To date, there has only been a relatively small number of well-designed human studies involving bitter orange extract and weight loss.(9) Of those that have been conducted, most have involved products that combine BOE with other ingredients like caffeine and green tea extract, which makes evaluating the efficacy of bitter orange extract a bit more tricky.

With that being said, one double-blind placebo-controlled study published in Current Therapeutic Research recruited overweight adults to participated in a weight-loss study involving a product containing p-synephrine (the central ingredient in bitter orange extract) along with caffeine and salicin.(10)

Half of the subjects received a daily dose of the weight loss product containing p-synephrine while the other half received only a placebo.  All subjects consumed a hypocaloric diet and exercised three days per week.  After 8 weeks, the researchers found that compared to the control group, those who received a daily dose of the weight loss product lost significantly more weight (4.5 lb vs. 7 lb).  

In another similar double-blind placebo-controlled study where participants also followed a diet and exercise plan, the research also found that compared to a placebo and control group, those who received a daily dose of a weight loss product containing bitter orange extract (along with caffeine and St John’s wort) lost significantly more weight and body fat.(11)

4. Caffeine

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Caffeine is a psychoactive compound naturally found in coffee and tea leaves.  In addition to helping to improve your mental energy, there is also an ample amount of evidence that caffeine may aid in the weight loss process as well.  

Numerous studies have demonstrated that caffeine helps to increase the body’s resting energy expenditure through thermogenesis and its effects on weight loss have been extremely well-researched, with that vast majority of clinical trials demonstrating significant outcomes.(12)(13)

 For example, one 2012 study recruited moderately obese adults to participate in a 3-month study examining the effects of caffeine intake on weight loss and maintenance.(14)

The researchers ultimately found a significant difference between weight loss in people with high vs low caffeine intakes.  While both groups lost significant amounts of weight — the average amount of weight loss across both groups was 13 lbs — the high intake group, on average, saw greater reductions in weight, fat mass, and waist circumference in comparison to the low intake group.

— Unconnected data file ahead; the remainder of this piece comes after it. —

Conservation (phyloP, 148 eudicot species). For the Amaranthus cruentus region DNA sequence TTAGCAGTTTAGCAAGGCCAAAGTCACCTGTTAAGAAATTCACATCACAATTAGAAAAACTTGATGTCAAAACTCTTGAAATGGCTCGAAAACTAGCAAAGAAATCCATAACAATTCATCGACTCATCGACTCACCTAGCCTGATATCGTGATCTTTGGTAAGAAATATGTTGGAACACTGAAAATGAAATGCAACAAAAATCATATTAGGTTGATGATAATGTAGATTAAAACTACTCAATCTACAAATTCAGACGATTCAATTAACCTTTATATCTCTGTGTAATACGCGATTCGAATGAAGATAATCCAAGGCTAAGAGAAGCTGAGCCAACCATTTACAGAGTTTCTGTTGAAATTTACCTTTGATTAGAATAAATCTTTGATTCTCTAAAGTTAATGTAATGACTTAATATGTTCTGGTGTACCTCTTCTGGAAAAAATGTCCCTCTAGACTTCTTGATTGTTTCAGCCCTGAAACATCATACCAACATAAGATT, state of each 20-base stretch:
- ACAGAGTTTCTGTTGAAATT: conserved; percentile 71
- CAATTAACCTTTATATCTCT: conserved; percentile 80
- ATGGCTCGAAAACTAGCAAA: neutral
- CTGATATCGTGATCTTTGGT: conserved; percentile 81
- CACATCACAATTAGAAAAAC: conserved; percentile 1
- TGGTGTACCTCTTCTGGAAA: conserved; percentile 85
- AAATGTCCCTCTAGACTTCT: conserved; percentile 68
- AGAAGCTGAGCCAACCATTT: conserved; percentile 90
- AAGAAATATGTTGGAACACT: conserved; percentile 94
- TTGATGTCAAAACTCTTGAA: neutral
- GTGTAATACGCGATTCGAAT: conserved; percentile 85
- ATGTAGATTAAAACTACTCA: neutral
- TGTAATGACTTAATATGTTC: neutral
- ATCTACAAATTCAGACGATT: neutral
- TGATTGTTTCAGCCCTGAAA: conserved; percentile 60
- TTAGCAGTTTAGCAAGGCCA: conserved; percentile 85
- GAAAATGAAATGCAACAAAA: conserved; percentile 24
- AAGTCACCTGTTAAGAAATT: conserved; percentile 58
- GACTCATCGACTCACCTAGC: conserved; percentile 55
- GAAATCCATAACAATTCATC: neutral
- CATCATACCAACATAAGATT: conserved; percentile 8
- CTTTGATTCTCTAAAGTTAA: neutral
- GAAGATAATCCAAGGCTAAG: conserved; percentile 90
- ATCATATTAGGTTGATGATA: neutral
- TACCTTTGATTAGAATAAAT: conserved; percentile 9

With that being said, there is some evidence that caffeine intake may hinder insulin-glucose homeostasis, potentially further contributing to insulin resistance in individuals who are overweight/obese.(15)

5. Conjugated Linoleic Acid (CLA)

Conjugated Linoleic Acid (CLA), which is a naturally occurring substance found in meat and dairy-based foods, is actually a combination of over 20 different linoleic acid isomers.  

Research suggests that CLA supplementation helps to enhance fatty acid oxidation and increase lipolysis, which again, is the process through which the body breaks down and burns up adipose tissue.(16)

And indeed, a number of different preclinical and animal trials have demonstrated significant effects on weight loss.  when it comes to human studies, however, the findings are a little different; while a number of clinical trials have demonstrated statically significant effects on weight loss, those effects were often incredibly small.  

For example, a 2012 systematic review and meta-analysis published in the European Journal of Nutrition evaluated the findings from 7 different randomized clinical trials involving CLA supplementation and weight loss.(17)

The researchers ultimately concluded that while there was a small, statistically significant difference in weight loss outcomes observed between CLA and placebo consumption, that difference was so small that the evidence did not convincingly support CLA’s clinical use as a weight-loss supplement.  

6. Forskolin

Forskolin is an extract derived from the Coleus forskohlii plant, which is part of the mint family.  Forskolin has been investigated as a potential weight loss supplement due to its precursory role in the production of hormone-sensitive lipase (HSL), which plays an important role in breaking down triglycerides into free fatty acids that can be burnt up by the body as fuel.(18)